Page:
Pubdate: Sun, 02 Jul 2017
Source: Baltimore Sun (MD)
Copyright: 2017 The Baltimore Sun Company
Author: David Myles


Even for seasoned health care workers, it can be unnerving to hear
"emergency in the parking lot" over the loudspeaker. There, we found
an 18-year-old man lying lifeless on the asphalt and not breathing.
Before I could utter the words, an astute nurse immediately ordered
that the patient be given Naloxone as she correctly recognized that
this patient was suffering from an opioid overdose. Soon, the patient
began to breathe spontaneously, effectively coming back to life.

This story could be used to celebrate the marvels of medicine and the
skill of our health care workforce. However, this story does not have
a happy ending.

Shortly after waking from his opioid-induced coma and realizing where
he was, the man literally ran out of the emergency department. While I
do not know for certain what prompted him to abruptly leave against
medical advice, I have a suspicion. He admitted that he did not have
insurance and did not want his parents to have to cover the cost of
the visit; he could not qualify under his parents' plan because he was
not in enrolled in school and had moved out of his parents' home.

This unfortunate situation is a common occurrence where I work in
rural Maryland, and it is a shameful reminder of the inadequacy of
current efforts to reform our country's system of health care. Health
insurance that is unaffordable does little to address access to care
and does nothing to address the skyrocketing price of prescription
medications. The price of Naloxone (the medication that saved my
patient's life) has increased by 500 percent over the past two years.
Fortunately for residents in Maryland, Vermont and California,
legislators in those states passed laws to address prescription
medication price increases. However, a federal approach is necessary
to ensure all Americans can afford life-saving medications.

Even as a pediatrician, I share some of the blame for the drug abuse
epidemic that is now the leading cause of death for people under 50
years old. A significant percentage of those who are now addicted to
opioids obtained their first dose from a physician. This is a function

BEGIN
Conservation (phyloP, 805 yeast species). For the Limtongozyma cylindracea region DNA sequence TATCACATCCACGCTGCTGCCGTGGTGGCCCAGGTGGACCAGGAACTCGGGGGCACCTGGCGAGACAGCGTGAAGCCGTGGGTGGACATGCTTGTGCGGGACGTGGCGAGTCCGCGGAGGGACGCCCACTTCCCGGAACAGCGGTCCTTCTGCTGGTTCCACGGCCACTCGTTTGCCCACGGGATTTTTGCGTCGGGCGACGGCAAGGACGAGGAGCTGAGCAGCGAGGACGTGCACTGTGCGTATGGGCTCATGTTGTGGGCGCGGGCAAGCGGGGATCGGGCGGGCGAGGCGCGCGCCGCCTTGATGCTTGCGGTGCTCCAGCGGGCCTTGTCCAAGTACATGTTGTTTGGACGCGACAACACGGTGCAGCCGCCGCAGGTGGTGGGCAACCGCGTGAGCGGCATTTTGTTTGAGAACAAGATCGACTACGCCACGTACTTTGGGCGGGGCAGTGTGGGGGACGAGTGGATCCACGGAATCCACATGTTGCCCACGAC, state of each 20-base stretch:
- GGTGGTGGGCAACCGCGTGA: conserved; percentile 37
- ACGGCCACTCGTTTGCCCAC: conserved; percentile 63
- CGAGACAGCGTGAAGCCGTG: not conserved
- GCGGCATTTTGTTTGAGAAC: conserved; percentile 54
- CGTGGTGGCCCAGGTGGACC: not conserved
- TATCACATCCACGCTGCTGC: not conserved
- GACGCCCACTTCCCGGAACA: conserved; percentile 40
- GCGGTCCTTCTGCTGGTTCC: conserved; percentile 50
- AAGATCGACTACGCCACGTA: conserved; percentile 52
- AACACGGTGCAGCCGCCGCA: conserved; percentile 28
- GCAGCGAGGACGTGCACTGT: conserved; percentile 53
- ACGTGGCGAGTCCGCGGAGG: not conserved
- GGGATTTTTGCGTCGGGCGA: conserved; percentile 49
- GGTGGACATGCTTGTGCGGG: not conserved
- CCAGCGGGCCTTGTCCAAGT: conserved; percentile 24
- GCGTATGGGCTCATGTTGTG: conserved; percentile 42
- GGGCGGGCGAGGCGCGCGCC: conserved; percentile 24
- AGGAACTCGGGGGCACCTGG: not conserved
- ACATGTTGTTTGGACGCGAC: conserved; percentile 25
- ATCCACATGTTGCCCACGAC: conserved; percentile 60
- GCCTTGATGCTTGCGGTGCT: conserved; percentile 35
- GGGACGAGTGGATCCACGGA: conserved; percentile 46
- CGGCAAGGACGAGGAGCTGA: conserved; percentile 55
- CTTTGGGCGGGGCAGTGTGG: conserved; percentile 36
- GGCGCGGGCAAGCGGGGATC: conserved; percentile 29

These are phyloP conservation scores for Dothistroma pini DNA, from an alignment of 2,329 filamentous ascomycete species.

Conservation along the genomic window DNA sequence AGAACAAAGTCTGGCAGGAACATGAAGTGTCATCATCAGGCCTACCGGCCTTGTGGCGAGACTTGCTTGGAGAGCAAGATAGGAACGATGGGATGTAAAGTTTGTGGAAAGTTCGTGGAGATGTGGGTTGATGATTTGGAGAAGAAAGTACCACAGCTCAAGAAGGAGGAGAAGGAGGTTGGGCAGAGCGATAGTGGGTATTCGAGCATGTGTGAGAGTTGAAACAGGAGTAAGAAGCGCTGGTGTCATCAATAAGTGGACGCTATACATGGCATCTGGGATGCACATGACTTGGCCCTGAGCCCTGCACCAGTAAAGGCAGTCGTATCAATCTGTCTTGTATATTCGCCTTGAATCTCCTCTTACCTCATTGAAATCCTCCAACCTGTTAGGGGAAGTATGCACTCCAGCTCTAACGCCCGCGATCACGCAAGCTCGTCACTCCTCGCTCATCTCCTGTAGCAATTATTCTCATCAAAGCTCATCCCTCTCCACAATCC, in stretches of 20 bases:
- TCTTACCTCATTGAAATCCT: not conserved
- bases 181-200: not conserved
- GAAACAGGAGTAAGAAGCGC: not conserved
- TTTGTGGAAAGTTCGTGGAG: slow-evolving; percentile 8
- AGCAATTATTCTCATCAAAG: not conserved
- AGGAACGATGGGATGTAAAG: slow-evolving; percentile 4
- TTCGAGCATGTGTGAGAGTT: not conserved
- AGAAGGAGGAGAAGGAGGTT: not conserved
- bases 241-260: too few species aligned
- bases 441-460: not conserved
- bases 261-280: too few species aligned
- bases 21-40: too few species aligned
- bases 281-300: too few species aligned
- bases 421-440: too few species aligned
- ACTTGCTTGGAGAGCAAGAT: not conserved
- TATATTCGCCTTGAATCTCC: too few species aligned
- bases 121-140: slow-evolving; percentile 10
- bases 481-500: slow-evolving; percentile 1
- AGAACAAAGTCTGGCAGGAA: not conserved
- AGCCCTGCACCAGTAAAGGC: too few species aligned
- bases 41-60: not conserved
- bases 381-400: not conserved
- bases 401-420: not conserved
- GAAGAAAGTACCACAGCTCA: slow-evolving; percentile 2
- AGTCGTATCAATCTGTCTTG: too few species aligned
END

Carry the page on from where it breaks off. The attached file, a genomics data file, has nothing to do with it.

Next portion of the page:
of how we are trained. I recently completed my residency training in
pediatrics here in Baltimore, where I was often taught -- erroneously
- -- that children's pain is undermanaged. To combat this
misinformation, Massachusetts now mandates that all physicians
applying for or renewing a medical license must complete at least
three hours of training on evidence-based opioid prescribing practices.

Hospitals trying to increase their patient satisfaction scores are
also partly to blame. That a patient's pain level is included as a
vital sign (which traditionally includes temperature, pulse, blood
pressure, respiratory rate and blood oxygenation) implies that it must
be expeditiously addressed and managed. As a physician, I am
instructed to treat a patient's pain within a certain time period.
Such metrics can set up perverse incentives to over treat certain
types of pain. These criteria should be re-examined in light of the
current epidemic.

I and my physician colleagues should do a better job of managing
expectations of the level of pain that a patient may have given their
specific medical condition. We can also give patients and families a
variety of options. This could include initially prescribing
non-narcotic pain medications and, if pain is still not optimally
managed, then consider prescribing a narcotic. Massachusetts has
passed legislation limiting the number of days that opioids can be
prescribed in some instances. Maryland tried to pass similar

Although my 18-year-old patient lived through his most recent trip to
the emergency department, there is no guarantee that he will be as
fortunate the next time. Prescribing opioids responsibly could at
least help ensure that there are fewer people in his position.

David Myles is a pediatrician, fellow of the American Academy of
Pediatrics (AAP) and a member of AAP's Committee on State Government
Affairs; his email is  ---
MAP posted-by: Matt